- The state constitution has an extremely weak definition of public use and the courts have made it even worse.
- Any reform in the legislation was voided by its exemption for “public and private uses … provided in the constitution.”
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|House Bill 555
Sponsored by: House Committee on State Affairs
Status: Signed into law on March 21, 2006.
Unlike many states, Idaho has relatively weak constitutional language regarding the property rights guaranteed its citizens. While the Idaho Constitution does require that condemned property be taken for a public use, it also says “any … use necessary to the complete development of the material resources of the state, or the preservation of the health of its inhabitants, is hereby declared to be a public use.” To the detriment of property owners in the state, the Idaho Supreme Court has further weakened property rights by adopting an interpretation of public use that is not tied to—and therefore not restrained by—any traditional understanding.
In 2006, the Idaho Legislature passed House Bill 555, which ostensibly adds to the state’s existing law by providing limitations on eminent domain for private parties, urban renewal, or economic development purposes. Unfortunately, the Legislature left several loopholes, including one that allows condemnations for “those public and private uses for which eminent domain is expressly provided in the constitution of the State of Idaho.” Thanks to the aforementioned broad language of the Idaho Constitution and its interpretation by the state supreme court, the door to eminent domain abuse remains wide open.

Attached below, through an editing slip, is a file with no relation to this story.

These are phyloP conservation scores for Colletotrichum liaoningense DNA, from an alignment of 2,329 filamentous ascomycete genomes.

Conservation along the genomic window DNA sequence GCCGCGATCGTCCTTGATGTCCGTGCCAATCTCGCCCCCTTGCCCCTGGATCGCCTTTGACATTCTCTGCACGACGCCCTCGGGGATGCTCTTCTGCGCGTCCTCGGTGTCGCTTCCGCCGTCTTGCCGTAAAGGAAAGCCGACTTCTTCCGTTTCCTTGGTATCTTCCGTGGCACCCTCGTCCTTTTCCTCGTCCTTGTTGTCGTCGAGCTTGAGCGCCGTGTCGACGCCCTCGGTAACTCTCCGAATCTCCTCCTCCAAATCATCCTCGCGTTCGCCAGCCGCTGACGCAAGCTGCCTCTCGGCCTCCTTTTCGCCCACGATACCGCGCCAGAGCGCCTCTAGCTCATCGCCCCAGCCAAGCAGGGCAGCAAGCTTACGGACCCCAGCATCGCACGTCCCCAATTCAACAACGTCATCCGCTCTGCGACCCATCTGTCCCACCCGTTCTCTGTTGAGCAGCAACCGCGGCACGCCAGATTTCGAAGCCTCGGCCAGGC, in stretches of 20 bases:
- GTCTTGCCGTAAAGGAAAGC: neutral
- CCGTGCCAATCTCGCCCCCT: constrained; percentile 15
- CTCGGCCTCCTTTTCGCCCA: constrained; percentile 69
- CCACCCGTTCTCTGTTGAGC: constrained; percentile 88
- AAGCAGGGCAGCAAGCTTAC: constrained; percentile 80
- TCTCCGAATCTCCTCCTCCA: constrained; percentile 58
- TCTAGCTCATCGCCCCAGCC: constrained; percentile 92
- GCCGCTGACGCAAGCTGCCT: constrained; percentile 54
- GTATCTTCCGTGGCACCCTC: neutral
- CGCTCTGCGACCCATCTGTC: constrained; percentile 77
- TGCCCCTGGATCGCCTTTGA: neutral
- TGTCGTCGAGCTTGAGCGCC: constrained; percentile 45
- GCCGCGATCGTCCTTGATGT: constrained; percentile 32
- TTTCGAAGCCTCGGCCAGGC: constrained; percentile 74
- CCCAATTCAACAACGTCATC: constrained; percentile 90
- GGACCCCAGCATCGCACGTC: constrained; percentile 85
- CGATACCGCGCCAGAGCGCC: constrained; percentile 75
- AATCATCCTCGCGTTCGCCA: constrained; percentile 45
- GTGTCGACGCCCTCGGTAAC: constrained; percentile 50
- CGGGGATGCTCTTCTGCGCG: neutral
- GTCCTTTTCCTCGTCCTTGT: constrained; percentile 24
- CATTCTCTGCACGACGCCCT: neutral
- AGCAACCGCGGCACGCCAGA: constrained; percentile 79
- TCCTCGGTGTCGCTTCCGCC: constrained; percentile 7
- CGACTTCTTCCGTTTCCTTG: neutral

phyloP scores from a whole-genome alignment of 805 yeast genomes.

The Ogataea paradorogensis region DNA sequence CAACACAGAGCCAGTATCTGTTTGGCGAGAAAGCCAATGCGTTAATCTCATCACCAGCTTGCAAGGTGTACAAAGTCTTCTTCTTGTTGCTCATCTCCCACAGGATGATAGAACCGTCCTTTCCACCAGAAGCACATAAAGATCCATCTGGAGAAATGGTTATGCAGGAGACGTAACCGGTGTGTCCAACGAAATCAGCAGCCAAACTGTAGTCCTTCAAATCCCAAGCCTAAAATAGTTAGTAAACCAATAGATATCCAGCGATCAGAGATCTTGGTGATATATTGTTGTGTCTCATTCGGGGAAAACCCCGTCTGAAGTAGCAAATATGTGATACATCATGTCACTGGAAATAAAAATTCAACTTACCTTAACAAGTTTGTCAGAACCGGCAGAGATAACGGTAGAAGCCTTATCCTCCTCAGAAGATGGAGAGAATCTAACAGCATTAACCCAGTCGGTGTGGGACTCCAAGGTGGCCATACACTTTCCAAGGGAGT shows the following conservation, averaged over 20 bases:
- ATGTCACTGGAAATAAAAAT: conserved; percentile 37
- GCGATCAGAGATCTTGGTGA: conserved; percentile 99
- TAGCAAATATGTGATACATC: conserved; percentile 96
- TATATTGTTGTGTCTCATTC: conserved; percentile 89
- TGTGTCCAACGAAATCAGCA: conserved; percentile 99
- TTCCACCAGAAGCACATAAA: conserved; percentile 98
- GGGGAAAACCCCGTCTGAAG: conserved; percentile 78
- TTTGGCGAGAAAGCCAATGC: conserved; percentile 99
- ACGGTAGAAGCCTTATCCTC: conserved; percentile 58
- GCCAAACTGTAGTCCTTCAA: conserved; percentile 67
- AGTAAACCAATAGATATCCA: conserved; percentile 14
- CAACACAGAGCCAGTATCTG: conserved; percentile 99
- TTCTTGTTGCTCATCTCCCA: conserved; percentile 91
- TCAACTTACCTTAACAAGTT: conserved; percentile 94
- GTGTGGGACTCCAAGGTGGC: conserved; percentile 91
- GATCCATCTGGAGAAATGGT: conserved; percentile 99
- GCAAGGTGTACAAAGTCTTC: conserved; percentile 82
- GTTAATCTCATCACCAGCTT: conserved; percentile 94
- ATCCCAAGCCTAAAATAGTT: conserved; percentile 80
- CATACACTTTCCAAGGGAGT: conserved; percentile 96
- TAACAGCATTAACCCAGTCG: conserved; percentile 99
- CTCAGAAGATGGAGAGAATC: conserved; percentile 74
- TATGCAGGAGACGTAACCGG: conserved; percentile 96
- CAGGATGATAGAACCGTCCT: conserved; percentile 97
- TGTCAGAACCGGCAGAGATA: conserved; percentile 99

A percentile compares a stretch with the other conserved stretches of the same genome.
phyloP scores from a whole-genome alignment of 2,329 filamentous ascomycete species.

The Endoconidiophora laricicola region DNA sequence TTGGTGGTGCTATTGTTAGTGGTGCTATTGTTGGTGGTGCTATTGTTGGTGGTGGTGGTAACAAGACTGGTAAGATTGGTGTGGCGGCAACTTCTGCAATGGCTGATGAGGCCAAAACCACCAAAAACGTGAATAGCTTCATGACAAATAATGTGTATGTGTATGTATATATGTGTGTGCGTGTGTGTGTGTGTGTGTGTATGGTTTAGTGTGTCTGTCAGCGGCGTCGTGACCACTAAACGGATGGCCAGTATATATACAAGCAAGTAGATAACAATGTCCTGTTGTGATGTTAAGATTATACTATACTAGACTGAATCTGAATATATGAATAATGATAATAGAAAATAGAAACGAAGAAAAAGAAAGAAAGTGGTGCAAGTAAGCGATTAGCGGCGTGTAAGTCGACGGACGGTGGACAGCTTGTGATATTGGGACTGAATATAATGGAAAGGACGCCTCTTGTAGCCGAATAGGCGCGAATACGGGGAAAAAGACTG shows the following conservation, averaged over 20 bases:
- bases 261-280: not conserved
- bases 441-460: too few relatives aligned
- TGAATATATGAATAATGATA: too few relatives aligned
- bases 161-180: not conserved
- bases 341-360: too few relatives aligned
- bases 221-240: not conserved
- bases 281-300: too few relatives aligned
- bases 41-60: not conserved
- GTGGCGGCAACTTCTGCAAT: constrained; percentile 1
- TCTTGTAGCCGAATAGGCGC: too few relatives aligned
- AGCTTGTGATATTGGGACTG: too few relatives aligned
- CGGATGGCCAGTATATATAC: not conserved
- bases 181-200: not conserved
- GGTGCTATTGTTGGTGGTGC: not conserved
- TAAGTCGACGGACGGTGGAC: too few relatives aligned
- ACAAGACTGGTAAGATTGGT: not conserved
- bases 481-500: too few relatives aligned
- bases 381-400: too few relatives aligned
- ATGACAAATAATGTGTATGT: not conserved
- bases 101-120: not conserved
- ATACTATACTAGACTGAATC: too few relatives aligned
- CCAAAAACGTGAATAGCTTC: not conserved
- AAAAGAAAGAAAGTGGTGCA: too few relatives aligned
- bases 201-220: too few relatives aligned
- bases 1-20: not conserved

In the November 2006 election, the state had a citizen initiative, Proposition 2, on the ballot that contained the same meager reforms contained in HB 555, but with the added (and very controversial) element that would have limited regulatory takings. In the absence of meaningful protection against eminent domain abuse and with the added confusion of the regulatory takings measure, the amendment failed to pass.